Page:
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Author Topic: Hinduism and Christianity?  (Read 5364 times)
Lykos
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« Topic Start: August 24, 2010, 01:27:04 am »

So, I'm taking a philosophy of world religions class this semester.

Tonight in class on Hinduism a fellow student brought up the question of whether Christianity/Judaism could possibly have influenced the Upanishads. The professor didn't seem to agree much and said it was a pretty big strech.

However, do you think it is possible that perhaps the concept of the three prime Gods of Hinduism (Brahma, Vishnu, and Shiva) could possible be partially inspired by or otherwise linked with the concept of the Christian trinity (Father, Son, Holy Spirit). The professor said one could possibly equate Brahma with the Father and Vishnu with Christ, but said it was a pretty large leap to equate Shiva God of destruction with the Holy Spirit.

Thoughts? Opinions?

 I, personally, can see somewhat of a link. However, I think the links between Vedic religion and the Greco-Roman mytho are much stronger. I certainly don't think the Upanishads were inspired by Christian thought, but somewhere in the cultural exchange its always possible some things crossed over, but its a bit of a stretch for me as well.
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« Reply #1: August 24, 2010, 01:39:27 am »


I'd keep in mind that correlation doesn't equal causation. Hinduism is way older than Christianity. Now, I can buy there being similar themes across Indo-European cultures (which sometimes seem to include parts of the Middle East and sometimes not - at any rate, I'm sure cultural exchange happened anyway) because of a common ancestry(ies). But I seriously doubt the "trinity" of Hinduism was inspired by Christian thought.
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« Reply #2: August 24, 2010, 03:39:09 am »

I'd keep in mind that correlation doesn't equal causation. Hinduism is way older than Christianity. Now, I can buy there being similar themes across Indo-European cultures (which sometimes seem to include parts of the Middle East and sometimes not - at any rate, I'm sure cultural exchange happened anyway) because of a common ancestry(ies). But I seriously doubt the "trinity" of Hinduism was inspired by Christian thought.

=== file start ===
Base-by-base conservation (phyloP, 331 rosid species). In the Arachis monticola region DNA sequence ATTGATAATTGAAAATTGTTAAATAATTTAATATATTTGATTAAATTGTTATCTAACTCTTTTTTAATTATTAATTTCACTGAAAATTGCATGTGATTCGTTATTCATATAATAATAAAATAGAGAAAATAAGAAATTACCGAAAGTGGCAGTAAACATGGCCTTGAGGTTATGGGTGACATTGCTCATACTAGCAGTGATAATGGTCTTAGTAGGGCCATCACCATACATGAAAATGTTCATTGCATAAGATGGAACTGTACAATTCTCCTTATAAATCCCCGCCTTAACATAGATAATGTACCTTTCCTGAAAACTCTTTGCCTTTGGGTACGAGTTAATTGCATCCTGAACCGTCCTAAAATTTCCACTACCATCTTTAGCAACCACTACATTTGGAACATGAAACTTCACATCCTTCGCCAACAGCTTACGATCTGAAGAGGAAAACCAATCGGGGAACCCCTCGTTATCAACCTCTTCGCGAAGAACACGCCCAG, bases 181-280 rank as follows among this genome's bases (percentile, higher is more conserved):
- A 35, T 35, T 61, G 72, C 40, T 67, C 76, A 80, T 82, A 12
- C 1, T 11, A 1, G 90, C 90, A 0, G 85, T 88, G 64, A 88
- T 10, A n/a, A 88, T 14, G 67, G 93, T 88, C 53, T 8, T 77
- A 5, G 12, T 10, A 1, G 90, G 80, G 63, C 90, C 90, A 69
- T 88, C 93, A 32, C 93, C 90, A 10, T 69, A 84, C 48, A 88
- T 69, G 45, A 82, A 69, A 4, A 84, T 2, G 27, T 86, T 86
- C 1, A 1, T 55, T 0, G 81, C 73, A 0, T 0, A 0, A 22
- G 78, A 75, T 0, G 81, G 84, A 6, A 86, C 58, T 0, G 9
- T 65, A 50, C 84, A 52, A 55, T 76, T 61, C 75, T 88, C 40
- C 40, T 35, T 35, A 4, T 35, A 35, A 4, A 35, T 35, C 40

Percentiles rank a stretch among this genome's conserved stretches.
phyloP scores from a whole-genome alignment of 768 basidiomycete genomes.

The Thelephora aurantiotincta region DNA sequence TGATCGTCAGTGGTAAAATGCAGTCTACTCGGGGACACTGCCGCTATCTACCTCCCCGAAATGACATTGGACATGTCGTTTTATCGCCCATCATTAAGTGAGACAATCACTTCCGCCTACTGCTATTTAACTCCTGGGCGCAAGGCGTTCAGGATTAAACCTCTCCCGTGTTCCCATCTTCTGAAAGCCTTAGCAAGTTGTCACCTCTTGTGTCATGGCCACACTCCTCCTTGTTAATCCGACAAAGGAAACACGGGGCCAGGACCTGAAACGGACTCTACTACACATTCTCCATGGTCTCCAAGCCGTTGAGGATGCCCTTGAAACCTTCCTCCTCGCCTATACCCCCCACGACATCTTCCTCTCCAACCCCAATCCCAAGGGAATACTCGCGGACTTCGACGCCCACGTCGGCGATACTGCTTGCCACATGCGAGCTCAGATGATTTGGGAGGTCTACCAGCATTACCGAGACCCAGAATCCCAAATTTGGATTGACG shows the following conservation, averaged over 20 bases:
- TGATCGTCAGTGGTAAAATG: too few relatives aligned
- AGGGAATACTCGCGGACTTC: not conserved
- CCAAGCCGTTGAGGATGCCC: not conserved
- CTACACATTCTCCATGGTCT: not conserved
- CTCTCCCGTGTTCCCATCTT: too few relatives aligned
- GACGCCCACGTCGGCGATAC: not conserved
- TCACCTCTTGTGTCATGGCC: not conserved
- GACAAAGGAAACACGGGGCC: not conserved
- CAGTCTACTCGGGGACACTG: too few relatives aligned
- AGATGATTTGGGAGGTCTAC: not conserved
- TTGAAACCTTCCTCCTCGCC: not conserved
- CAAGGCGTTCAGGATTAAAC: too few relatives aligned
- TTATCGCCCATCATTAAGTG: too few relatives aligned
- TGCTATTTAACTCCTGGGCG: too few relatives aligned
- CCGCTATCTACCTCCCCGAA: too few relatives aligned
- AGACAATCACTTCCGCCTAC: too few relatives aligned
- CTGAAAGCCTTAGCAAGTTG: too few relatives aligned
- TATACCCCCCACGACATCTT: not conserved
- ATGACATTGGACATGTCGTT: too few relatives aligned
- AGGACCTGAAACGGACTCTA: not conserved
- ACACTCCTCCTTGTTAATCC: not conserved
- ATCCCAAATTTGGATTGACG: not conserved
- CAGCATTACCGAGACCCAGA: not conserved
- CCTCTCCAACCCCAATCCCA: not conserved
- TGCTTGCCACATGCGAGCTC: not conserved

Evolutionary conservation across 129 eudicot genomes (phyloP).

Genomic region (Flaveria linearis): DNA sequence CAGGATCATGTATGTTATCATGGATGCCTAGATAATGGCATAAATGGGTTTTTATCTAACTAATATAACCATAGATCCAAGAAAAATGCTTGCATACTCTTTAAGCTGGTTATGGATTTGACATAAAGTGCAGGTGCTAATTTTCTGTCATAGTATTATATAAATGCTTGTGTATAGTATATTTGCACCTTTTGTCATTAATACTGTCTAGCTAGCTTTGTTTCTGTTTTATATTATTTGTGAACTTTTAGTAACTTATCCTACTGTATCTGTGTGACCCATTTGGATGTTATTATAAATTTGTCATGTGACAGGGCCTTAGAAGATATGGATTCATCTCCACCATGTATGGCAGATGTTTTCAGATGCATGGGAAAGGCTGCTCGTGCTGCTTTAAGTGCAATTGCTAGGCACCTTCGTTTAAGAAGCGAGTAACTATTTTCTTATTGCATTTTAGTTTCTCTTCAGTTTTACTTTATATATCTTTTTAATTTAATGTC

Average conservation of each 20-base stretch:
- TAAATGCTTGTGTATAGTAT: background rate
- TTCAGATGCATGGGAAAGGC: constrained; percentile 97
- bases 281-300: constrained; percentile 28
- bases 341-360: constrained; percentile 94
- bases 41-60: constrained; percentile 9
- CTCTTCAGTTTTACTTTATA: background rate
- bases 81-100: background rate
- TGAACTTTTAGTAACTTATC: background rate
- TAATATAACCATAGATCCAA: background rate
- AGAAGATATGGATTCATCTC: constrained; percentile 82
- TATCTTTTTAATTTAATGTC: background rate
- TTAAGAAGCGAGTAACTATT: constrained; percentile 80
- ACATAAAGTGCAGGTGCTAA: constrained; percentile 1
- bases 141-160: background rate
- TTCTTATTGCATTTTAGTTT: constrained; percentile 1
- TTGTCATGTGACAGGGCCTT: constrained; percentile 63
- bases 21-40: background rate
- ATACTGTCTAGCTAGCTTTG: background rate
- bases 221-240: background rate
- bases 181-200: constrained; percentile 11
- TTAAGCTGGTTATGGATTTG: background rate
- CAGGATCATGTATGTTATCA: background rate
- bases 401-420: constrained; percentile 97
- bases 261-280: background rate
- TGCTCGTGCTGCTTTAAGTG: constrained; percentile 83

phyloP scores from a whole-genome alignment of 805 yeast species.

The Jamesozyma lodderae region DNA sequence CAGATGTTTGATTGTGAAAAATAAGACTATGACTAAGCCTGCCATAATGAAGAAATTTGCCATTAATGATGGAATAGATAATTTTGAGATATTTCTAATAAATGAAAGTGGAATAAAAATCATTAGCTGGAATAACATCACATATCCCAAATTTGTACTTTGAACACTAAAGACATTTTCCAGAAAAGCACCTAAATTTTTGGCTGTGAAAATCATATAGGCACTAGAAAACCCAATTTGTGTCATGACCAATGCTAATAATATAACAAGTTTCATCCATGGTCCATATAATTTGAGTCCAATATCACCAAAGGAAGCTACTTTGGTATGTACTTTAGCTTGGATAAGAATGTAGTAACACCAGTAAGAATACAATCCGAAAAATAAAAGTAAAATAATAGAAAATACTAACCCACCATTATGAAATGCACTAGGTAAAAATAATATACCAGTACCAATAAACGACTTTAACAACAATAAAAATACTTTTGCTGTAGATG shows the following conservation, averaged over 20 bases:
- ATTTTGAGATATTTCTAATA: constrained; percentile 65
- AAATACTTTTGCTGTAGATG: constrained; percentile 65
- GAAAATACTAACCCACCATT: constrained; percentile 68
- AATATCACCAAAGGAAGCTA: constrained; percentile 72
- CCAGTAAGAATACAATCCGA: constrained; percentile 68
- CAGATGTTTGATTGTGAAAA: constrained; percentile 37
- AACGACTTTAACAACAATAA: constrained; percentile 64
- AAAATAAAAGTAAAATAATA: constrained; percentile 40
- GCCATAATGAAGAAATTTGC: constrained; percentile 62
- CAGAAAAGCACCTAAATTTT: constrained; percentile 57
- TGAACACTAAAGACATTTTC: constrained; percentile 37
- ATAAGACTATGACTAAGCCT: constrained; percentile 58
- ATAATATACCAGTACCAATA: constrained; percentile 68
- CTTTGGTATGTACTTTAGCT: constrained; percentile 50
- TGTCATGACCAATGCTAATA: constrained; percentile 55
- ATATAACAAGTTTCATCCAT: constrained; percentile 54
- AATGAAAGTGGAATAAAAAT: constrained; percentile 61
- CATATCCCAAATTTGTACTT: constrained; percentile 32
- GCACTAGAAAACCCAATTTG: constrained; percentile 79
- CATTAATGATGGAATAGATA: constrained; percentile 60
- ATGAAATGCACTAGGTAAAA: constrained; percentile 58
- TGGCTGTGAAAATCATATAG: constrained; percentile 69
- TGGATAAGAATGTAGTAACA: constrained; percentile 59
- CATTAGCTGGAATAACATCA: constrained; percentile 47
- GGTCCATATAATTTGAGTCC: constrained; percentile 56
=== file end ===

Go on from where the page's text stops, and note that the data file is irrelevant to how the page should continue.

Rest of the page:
Right, I agree.

I'm referring to the Upanishads specifically though. Which were written, I believe, somewhere arougn 300 CE on... but I could have my dates mixed up. Certainly the traditional Hindu deities are MUCH older than Christianity or even, one could argue, Judaism.
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« Reply #3: August 24, 2010, 08:54:49 am »

However, do you think it is possible that perhaps the concept of the three prime Gods of Hinduism (Brahma, Vishnu, and Shiva) could possible be partially inspired by or otherwise linked with the concept of the Christian trinity (Father, Son, Holy Spirit). The professor said one could possibly equate Brahma with the Father and Vishnu with Christ, but said it was a pretty large leap to equate Shiva God of destruction with the Holy Spirit.


While it is certainly not impossible that the idea of the Christian trinity influenced Hinduism, their is no evidence I know of to show that it actually did. Just as it is not impossible that the Hindu idea of three prime deities somehow influenced early Christians into coming up with the Trinity. Again, however, I haven't seen any evidence that would support this actually happened. It's a long stretch from "not impossible" to "probable".
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« Reply #4: August 24, 2010, 06:38:14 pm »


While it is certainly not impossible that the idea of the Christian trinity influenced Hinduism, their is no evidence I know of to show that it actually did. Just as it is not impossible that the Hindu idea of three prime deities somehow influenced early Christians into coming up with the Trinity. Again, however, I haven't seen any evidence that would support this actually happened. It's a long stretch from "not impossible" to "probable".

That was pretty much what my thoughts were on the issue.
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« Reply #5: August 27, 2010, 01:09:39 pm »

So, I'm taking a philosophy of world religions class this semester.

Tonight in class on Hinduism a fellow student brought up the question of whether Christianity/Judaism could possibly have influenced the Upanishads. The professor didn't seem to agree much and said it was a pretty big strech.

However, do you think it is possible that perhaps the concept of the three prime Gods of Hinduism (Brahma, Vishnu, and Shiva) could possible be partially inspired by or otherwise linked with the concept of the Christian trinity (Father, Son, Holy Spirit). The professor said one could possibly equate Brahma with the Father and Vishnu with Christ, but said it was a pretty large leap to equate Shiva God of destruction with the Holy Spirit.

Thoughts? Opinions?

 I, personally, can see somewhat of a link. However, I think the links between Vedic religion and the Greco-Roman mytho are much stronger. I certainly don't think the Upanishads were inspired by Christian thought, but somewhere in the cultural exchange its always possible some things crossed over, but its a bit of a stretch for me as well.